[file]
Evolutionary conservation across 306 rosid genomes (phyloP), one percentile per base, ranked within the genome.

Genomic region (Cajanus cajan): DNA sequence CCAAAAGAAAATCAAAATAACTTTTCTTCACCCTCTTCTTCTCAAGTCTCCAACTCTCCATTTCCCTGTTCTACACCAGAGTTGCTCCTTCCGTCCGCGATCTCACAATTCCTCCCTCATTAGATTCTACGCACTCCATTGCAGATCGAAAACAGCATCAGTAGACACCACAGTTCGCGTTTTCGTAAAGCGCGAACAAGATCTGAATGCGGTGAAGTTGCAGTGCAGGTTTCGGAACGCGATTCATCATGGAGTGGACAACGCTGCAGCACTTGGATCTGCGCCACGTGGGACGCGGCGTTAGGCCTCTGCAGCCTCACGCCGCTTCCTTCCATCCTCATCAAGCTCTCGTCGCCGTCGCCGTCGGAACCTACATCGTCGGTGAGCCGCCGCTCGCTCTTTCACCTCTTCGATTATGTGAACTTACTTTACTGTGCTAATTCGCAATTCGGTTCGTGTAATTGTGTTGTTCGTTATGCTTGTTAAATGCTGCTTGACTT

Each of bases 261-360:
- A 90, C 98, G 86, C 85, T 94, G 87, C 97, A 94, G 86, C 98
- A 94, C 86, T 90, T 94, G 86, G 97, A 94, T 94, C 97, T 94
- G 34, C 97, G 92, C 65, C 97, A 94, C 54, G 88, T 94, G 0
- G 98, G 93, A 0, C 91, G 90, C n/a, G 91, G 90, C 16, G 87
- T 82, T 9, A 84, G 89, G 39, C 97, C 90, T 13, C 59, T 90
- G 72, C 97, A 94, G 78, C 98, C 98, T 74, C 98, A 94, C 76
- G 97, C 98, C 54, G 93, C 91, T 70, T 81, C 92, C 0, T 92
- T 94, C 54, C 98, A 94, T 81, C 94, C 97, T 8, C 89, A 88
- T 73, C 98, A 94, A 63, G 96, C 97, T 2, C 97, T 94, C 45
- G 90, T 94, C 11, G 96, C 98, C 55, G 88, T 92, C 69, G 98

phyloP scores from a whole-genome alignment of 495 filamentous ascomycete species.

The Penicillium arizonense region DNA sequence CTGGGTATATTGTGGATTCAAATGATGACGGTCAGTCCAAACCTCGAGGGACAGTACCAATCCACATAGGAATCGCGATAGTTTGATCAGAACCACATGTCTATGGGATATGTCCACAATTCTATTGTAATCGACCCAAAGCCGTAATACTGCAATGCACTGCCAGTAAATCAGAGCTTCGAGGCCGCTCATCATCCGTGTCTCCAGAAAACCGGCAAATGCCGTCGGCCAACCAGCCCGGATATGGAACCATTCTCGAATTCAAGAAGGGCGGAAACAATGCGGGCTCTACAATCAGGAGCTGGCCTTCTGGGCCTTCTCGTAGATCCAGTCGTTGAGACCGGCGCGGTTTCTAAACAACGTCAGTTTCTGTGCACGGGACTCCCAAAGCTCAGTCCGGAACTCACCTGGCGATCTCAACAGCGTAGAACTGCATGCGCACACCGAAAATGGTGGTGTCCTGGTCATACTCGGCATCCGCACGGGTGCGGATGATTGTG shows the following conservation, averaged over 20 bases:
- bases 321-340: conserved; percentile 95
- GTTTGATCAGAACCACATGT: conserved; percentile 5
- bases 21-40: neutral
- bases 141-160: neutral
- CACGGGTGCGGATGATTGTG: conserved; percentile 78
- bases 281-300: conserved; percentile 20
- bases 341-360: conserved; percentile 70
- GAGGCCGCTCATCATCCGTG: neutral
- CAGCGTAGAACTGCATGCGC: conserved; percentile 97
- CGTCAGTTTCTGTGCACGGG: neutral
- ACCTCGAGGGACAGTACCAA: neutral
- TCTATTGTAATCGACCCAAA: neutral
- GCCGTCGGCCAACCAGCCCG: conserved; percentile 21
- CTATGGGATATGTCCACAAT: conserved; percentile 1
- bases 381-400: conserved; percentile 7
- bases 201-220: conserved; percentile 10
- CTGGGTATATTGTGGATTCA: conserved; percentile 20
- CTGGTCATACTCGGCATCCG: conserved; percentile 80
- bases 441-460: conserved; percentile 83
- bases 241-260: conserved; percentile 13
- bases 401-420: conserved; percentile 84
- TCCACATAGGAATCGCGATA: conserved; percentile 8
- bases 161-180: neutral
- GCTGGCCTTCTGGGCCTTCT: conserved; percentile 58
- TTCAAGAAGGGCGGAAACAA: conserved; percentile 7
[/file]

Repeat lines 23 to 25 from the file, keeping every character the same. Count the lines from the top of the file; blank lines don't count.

- GAGGCCGCTCATCATCCGTG: neutral
- CAGCGTAGAACTGCATGCGC: conserved; percentile 97
- CGTCAGTTTCTGTGCACGGG: neutral